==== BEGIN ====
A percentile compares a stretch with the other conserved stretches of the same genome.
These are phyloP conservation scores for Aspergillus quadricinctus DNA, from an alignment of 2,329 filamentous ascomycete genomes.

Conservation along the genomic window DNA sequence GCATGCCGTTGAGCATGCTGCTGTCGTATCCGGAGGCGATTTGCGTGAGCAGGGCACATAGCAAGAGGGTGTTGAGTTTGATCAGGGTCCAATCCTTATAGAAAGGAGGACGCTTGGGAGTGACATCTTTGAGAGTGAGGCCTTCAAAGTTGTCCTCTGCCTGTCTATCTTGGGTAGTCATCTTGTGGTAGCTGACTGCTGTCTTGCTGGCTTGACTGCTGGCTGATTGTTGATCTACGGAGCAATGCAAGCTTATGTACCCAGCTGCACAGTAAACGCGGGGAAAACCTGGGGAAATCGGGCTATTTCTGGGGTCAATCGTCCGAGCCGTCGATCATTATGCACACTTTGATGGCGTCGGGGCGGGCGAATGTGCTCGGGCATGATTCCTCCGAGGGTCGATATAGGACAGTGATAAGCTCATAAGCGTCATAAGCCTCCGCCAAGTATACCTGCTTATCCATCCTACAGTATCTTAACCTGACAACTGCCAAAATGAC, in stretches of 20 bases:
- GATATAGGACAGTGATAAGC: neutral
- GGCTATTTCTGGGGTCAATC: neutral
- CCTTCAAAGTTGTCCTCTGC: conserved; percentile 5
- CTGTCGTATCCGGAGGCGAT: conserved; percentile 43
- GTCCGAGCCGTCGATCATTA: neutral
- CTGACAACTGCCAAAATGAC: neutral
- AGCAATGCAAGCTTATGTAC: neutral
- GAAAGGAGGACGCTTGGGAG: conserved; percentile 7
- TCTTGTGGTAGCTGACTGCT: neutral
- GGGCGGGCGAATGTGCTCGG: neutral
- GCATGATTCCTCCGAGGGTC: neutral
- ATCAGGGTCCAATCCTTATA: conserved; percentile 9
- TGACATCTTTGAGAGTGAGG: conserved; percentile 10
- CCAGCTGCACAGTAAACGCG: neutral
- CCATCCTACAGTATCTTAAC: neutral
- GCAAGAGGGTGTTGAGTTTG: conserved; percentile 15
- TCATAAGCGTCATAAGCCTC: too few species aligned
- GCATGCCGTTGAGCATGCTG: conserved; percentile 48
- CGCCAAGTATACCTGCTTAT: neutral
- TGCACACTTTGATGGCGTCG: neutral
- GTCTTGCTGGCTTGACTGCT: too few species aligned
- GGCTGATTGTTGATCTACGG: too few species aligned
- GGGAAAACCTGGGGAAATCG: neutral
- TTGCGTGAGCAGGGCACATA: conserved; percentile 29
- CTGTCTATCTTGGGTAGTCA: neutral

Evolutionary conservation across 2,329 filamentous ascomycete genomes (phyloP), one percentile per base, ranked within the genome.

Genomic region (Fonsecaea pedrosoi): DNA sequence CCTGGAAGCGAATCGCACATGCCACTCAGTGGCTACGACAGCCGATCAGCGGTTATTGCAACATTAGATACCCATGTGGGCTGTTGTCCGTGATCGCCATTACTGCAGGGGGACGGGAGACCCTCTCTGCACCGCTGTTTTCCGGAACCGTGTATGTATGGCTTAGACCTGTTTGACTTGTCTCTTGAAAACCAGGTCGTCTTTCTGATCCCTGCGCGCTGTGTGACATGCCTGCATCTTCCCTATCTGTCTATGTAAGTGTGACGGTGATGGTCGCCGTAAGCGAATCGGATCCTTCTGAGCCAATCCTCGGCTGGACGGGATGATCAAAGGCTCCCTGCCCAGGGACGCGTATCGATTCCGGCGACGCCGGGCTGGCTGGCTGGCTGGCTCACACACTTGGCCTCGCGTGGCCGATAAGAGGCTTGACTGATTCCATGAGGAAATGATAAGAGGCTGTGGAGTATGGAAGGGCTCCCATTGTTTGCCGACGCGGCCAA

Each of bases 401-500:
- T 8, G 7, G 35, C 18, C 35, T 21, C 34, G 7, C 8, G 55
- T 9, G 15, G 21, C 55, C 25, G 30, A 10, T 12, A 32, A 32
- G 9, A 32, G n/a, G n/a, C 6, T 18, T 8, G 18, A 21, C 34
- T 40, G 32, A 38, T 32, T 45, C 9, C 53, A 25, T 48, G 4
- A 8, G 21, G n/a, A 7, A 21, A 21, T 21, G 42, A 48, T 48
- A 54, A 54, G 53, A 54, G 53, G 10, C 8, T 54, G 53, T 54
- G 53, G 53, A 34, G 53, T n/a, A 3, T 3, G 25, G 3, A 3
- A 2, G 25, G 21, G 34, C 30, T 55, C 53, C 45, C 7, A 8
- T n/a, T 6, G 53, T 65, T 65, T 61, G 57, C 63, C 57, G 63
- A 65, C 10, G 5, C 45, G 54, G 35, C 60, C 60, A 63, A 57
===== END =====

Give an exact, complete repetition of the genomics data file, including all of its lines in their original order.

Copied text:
A percentile compares a stretch with the other conserved stretches of the same genome.
These are phyloP conservation scores for Aspergillus quadricinctus DNA, from an alignment of 2,329 filamentous ascomycete genomes.

Conservation along the genomic window DNA sequence GCATGCCGTTGAGCATGCTGCTGTCGTATCCGGAGGCGATTTGCGTGAGCAGGGCACATAGCAAGAGGGTGTTGAGTTTGATCAGGGTCCAATCCTTATAGAAAGGAGGACGCTTGGGAGTGACATCTTTGAGAGTGAGGCCTTCAAAGTTGTCCTCTGCCTGTCTATCTTGGGTAGTCATCTTGTGGTAGCTGACTGCTGTCTTGCTGGCTTGACTGCTGGCTGATTGTTGATCTACGGAGCAATGCAAGCTTATGTACCCAGCTGCACAGTAAACGCGGGGAAAACCTGGGGAAATCGGGCTATTTCTGGGGTCAATCGTCCGAGCCGTCGATCATTATGCACACTTTGATGGCGTCGGGGCGGGCGAATGTGCTCGGGCATGATTCCTCCGAGGGTCGATATAGGACAGTGATAAGCTCATAAGCGTCATAAGCCTCCGCCAAGTATACCTGCTTATCCATCCTACAGTATCTTAACCTGACAACTGCCAAAATGAC, in stretches of 20 bases:
- GATATAGGACAGTGATAAGC: neutral
- GGCTATTTCTGGGGTCAATC: neutral
- CCTTCAAAGTTGTCCTCTGC: conserved; percentile 5
- CTGTCGTATCCGGAGGCGAT: conserved; percentile 43
- GTCCGAGCCGTCGATCATTA: neutral
- CTGACAACTGCCAAAATGAC: neutral
- AGCAATGCAAGCTTATGTAC: neutral
- GAAAGGAGGACGCTTGGGAG: conserved; percentile 7
- TCTTGTGGTAGCTGACTGCT: neutral
- GGGCGGGCGAATGTGCTCGG: neutral
- GCATGATTCCTCCGAGGGTC: neutral
- ATCAGGGTCCAATCCTTATA: conserved; percentile 9
- TGACATCTTTGAGAGTGAGG: conserved; percentile 10
- CCAGCTGCACAGTAAACGCG: neutral
- CCATCCTACAGTATCTTAAC: neutral
- GCAAGAGGGTGTTGAGTTTG: conserved; percentile 15
- TCATAAGCGTCATAAGCCTC: too few species aligned
- GCATGCCGTTGAGCATGCTG: conserved; percentile 48
- CGCCAAGTATACCTGCTTAT: neutral
- TGCACACTTTGATGGCGTCG: neutral
- GTCTTGCTGGCTTGACTGCT: too few species aligned
- GGCTGATTGTTGATCTACGG: too few species aligned
- GGGAAAACCTGGGGAAATCG: neutral
- TTGCGTGAGCAGGGCACATA: conserved; percentile 29
- CTGTCTATCTTGGGTAGTCA: neutral

Evolutionary conservation across 2,329 filamentous ascomycete genomes (phyloP), one percentile per base, ranked within the genome.

Genomic region (Fonsecaea pedrosoi): DNA sequence CCTGGAAGCGAATCGCACATGCCACTCAGTGGCTACGACAGCCGATCAGCGGTTATTGCAACATTAGATACCCATGTGGGCTGTTGTCCGTGATCGCCATTACTGCAGGGGGACGGGAGACCCTCTCTGCACCGCTGTTTTCCGGAACCGTGTATGTATGGCTTAGACCTGTTTGACTTGTCTCTTGAAAACCAGGTCGTCTTTCTGATCCCTGCGCGCTGTGTGACATGCCTGCATCTTCCCTATCTGTCTATGTAAGTGTGACGGTGATGGTCGCCGTAAGCGAATCGGATCCTTCTGAGCCAATCCTCGGCTGGACGGGATGATCAAAGGCTCCCTGCCCAGGGACGCGTATCGATTCCGGCGACGCCGGGCTGGCTGGCTGGCTGGCTCACACACTTGGCCTCGCGTGGCCGATAAGAGGCTTGACTGATTCCATGAGGAAATGATAAGAGGCTGTGGAGTATGGAAGGGCTCCCATTGTTTGCCGACGCGGCCAA

Each of bases 401-500:
- T 8, G 7, G 35, C 18, C 35, T 21, C 34, G 7, C 8, G 55
- T 9, G 15, G 21, C 55, C 25, G 30, A 10, T 12, A 32, A 32
- G 9, A 32, G n/a, G n/a, C 6, T 18, T 8, G 18, A 21, C 34
- T 40, G 32, A 38, T 32, T 45, C 9, C 53, A 25, T 48, G 4
- A 8, G 21, G n/a, A 7, A 21, A 21, T 21, G 42, A 48, T 48
- A 54, A 54, G 53, A 54, G 53, G 10, C 8, T 54, G 53, T 54
- G 53, G 53, A 34, G 53, T n/a, A 3, T 3, G 25, G 3, A 3
- A 2, G 25, G 21, G 34, C 30, T 55, C 53, C 45, C 7, A 8
- T n/a, T 6, G 53, T 65, T 65, T 61, G 57, C 63, C 57, G 63
- A 65, C 10, G 5, C 45, G 54, G 35, C 60, C 60, A 63, A 57